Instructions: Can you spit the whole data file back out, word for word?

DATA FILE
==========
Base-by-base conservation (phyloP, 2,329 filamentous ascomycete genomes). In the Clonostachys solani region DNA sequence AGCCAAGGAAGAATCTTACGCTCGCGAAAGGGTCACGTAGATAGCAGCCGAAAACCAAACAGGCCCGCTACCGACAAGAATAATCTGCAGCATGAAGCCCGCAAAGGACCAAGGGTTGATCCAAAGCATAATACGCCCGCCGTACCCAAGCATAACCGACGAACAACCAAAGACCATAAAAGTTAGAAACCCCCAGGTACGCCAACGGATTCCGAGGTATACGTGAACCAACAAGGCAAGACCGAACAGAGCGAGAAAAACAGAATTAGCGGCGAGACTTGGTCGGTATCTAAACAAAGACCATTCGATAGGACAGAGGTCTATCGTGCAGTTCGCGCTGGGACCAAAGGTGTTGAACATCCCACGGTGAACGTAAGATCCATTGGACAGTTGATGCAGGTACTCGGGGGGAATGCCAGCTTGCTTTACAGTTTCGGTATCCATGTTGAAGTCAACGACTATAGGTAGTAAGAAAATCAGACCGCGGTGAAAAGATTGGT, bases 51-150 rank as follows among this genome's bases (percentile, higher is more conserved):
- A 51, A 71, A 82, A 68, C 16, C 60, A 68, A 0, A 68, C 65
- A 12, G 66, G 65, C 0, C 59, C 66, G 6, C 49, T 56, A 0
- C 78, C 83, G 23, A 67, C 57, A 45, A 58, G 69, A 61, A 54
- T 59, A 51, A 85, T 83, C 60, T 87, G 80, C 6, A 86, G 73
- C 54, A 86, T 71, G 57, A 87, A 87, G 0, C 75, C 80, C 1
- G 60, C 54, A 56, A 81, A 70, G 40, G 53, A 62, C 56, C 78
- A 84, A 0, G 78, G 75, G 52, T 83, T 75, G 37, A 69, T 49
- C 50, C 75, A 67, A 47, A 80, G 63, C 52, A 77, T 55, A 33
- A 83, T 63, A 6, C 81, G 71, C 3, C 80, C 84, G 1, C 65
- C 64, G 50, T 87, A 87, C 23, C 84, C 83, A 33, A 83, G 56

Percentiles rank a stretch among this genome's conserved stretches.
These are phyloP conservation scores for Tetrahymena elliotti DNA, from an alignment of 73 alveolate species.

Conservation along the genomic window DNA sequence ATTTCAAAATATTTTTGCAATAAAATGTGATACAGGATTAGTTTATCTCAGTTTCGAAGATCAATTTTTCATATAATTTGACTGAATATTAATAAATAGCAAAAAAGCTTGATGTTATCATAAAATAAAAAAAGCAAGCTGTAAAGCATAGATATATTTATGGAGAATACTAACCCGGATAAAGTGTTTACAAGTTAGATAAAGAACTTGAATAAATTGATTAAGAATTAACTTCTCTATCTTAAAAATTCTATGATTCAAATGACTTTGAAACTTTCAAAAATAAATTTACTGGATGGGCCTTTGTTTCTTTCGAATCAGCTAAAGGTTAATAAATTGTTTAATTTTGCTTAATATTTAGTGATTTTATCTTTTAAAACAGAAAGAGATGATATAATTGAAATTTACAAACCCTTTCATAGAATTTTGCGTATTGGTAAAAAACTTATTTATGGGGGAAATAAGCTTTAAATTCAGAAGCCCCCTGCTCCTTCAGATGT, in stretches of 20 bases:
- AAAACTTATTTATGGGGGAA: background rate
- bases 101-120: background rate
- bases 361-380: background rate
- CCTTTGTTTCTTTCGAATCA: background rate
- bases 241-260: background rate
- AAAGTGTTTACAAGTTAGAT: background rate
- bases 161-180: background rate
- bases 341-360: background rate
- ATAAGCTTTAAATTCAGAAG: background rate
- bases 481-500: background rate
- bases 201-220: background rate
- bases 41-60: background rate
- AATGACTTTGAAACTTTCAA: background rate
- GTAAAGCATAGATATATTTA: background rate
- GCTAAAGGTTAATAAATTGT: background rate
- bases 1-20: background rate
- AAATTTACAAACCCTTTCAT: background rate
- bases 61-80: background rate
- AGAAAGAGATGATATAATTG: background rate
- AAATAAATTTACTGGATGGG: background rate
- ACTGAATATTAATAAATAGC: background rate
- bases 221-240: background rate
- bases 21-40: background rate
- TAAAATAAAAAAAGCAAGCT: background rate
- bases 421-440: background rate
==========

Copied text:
Base-by-base conservation (phyloP, 2,329 filamentous ascomycete genomes). In the Clonostachys solani region DNA sequence AGCCAAGGAAGAATCTTACGCTCGCGAAAGGGTCACGTAGATAGCAGCCGAAAACCAAACAGGCCCGCTACCGACAAGAATAATCTGCAGCATGAAGCCCGCAAAGGACCAAGGGTTGATCCAAAGCATAATACGCCCGCCGTACCCAAGCATAACCGACGAACAACCAAAGACCATAAAAGTTAGAAACCCCCAGGTACGCCAACGGATTCCGAGGTATACGTGAACCAACAAGGCAAGACCGAACAGAGCGAGAAAAACAGAATTAGCGGCGAGACTTGGTCGGTATCTAAACAAAGACCATTCGATAGGACAGAGGTCTATCGTGCAGTTCGCGCTGGGACCAAAGGTGTTGAACATCCCACGGTGAACGTAAGATCCATTGGACAGTTGATGCAGGTACTCGGGGGGAATGCCAGCTTGCTTTACAGTTTCGGTATCCATGTTGAAGTCAACGACTATAGGTAGTAAGAAAATCAGACCGCGGTGAAAAGATTGGT, bases 51-150 rank as follows among this genome's bases (percentile, higher is more conserved):
- A 51, A 71, A 82, A 68, C 16, C 60, A 68, A 0, A 68, C 65
- A 12, G 66, G 65, C 0, C 59, C 66, G 6, C 49, T 56, A 0
- C 78, C 83, G 23, A 67, C 57, A 45, A 58, G 69, A 61, A 54
- T 59, A 51, A 85, T 83, C 60, T 87, G 80, C 6, A 86, G 73
- C 54, A 86, T 71, G 57, A 87, A 87, G 0, C 75, C 80, C 1
- G 60, C 54, A 56, A 81, A 70, G 40, G 53, A 62, C 56, C 78
- A 84, A 0, G 78, G 75, G 52, T 83, T 75, G 37, A 69, T 49
- C 50, C 75, A 67, A 47, A 80, G 63, C 52, A 77, T 55, A 33
- A 83, T 63, A 6, C 81, G 71, C 3, C 80, C 84, G 1, C 65
- C 64, G 50, T 87, A 87, C 23, C 84, C 83, A 33, A 83, G 56

Percentiles rank a stretch among this genome's conserved stretches.
These are phyloP conservation scores for Tetrahymena elliotti DNA, from an alignment of 73 alveolate species.

Conservation along the genomic window DNA sequence ATTTCAAAATATTTTTGCAATAAAATGTGATACAGGATTAGTTTATCTCAGTTTCGAAGATCAATTTTTCATATAATTTGACTGAATATTAATAAATAGCAAAAAAGCTTGATGTTATCATAAAATAAAAAAAGCAAGCTGTAAAGCATAGATATATTTATGGAGAATACTAACCCGGATAAAGTGTTTACAAGTTAGATAAAGAACTTGAATAAATTGATTAAGAATTAACTTCTCTATCTTAAAAATTCTATGATTCAAATGACTTTGAAACTTTCAAAAATAAATTTACTGGATGGGCCTTTGTTTCTTTCGAATCAGCTAAAGGTTAATAAATTGTTTAATTTTGCTTAATATTTAGTGATTTTATCTTTTAAAACAGAAAGAGATGATATAATTGAAATTTACAAACCCTTTCATAGAATTTTGCGTATTGGTAAAAAACTTATTTATGGGGGAAATAAGCTTTAAATTCAGAAGCCCCCTGCTCCTTCAGATGT, in stretches of 20 bases:
- AAAACTTATTTATGGGGGAA: background rate
- bases 101-120: background rate
- bases 361-380: background rate
- CCTTTGTTTCTTTCGAATCA: background rate
- bases 241-260: background rate
- AAAGTGTTTACAAGTTAGAT: background rate
- bases 161-180: background rate
- bases 341-360: background rate
- ATAAGCTTTAAATTCAGAAG: background rate
- bases 481-500: background rate
- bases 201-220: background rate
- bases 41-60: background rate
- AATGACTTTGAAACTTTCAA: background rate
- GTAAAGCATAGATATATTTA: background rate
- GCTAAAGGTTAATAAATTGT: background rate
- bases 1-20: background rate
- AAATTTACAAACCCTTTCAT: background rate
- bases 61-80: background rate
- AGAAAGAGATGATATAATTG: background rate
- AAATAAATTTACTGGATGGG: background rate
- ACTGAATATTAATAAATAGC: background rate
- bases 221-240: background rate
- bases 21-40: background rate
- TAAAATAAAAAAAGCAAGCT: background rate
- bases 421-440: background rate